Seeds have to “die” before they sprout, grow and become a plant to produce fruit, seeds, life.


We get baptised as a symbol of death and are brought up out of the water in newness of life.


Trees have to die and rot and then they become hosts for new mushrooms and other plant matter to live and thrive on.


Jesus was the ultimate example for us. Jesus died and was placed in a tomb. Tombs are void of hope, they appear to be an abrupt dead end. The death of Jesus Christ is a fact, historians of all kinds agree to this. There has never been a satisfactory explanation on where Jesus’s body went. It disappeared from the tomb. Talk about an exit!


Jesus did not stay dead, it is reported from many different sources that after Jesus was murdered, crucified, He appeared to over 500 people over a period of 40 days. Talk about a celebration for an exit!


Today and yesterday we celebrated the life of 2 loved ones, we grieved along with the family at their loss of a family member, we call it “passing,” it is an exit. They leave this life and they passed or entered into a newness of life in the next. Their exit leaves a void in our lives, a true hole in our world where they touched our hearts and lives but that exit is not forever, we have the hope that we will see them again.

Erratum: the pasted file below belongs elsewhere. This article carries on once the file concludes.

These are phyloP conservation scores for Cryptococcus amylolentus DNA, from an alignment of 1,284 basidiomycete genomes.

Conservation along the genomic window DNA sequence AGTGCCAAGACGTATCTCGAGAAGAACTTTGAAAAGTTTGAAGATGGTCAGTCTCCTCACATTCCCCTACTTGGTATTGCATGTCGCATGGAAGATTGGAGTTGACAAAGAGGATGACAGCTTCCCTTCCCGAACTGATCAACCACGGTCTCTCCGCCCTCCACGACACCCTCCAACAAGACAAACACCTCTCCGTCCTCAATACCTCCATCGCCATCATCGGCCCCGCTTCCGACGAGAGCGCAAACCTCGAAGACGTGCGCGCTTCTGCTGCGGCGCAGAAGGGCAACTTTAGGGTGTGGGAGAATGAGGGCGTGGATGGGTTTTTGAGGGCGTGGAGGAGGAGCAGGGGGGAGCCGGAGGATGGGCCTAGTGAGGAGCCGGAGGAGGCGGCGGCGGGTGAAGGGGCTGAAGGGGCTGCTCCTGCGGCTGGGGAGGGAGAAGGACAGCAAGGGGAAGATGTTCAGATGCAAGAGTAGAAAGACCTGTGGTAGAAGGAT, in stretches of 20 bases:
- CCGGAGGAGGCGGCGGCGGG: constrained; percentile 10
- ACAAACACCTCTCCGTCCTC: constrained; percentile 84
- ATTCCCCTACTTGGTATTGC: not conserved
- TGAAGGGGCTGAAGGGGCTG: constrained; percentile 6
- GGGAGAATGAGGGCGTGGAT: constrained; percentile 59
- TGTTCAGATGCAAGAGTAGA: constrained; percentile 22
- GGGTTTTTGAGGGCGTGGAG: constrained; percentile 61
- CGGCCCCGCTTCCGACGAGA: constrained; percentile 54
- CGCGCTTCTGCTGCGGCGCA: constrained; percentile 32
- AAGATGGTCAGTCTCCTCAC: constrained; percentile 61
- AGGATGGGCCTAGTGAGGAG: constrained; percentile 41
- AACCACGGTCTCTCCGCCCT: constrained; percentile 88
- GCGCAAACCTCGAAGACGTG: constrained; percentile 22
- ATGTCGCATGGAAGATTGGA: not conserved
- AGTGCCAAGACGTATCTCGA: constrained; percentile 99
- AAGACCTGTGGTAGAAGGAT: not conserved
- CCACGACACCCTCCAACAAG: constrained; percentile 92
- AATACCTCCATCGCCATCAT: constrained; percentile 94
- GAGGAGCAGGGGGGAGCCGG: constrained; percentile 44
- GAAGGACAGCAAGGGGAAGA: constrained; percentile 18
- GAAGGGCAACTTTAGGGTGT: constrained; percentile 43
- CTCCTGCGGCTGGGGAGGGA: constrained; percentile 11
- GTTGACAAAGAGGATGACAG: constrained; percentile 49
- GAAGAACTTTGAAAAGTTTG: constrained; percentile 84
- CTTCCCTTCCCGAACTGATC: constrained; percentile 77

This weekend we will be celebrating a wedding – where the bride and groom will exit the life they are living now and enter into a wonderful adventure together. My youngest son is getting married and the preparations for the exiting are many as we anticipate their new stage of life. It will be a wonderful celebration.


I look differently now at exit’s, leavings, because when you put it into perspective, an exit is not an end, it is simply a new door and there is new adventure waiting on the other side. It may not be comfortable this exit or leaving of something, it may literally push you out of your comfort zone but in light of exit and entering - is that a bad thing? No one wants to become stagnant water.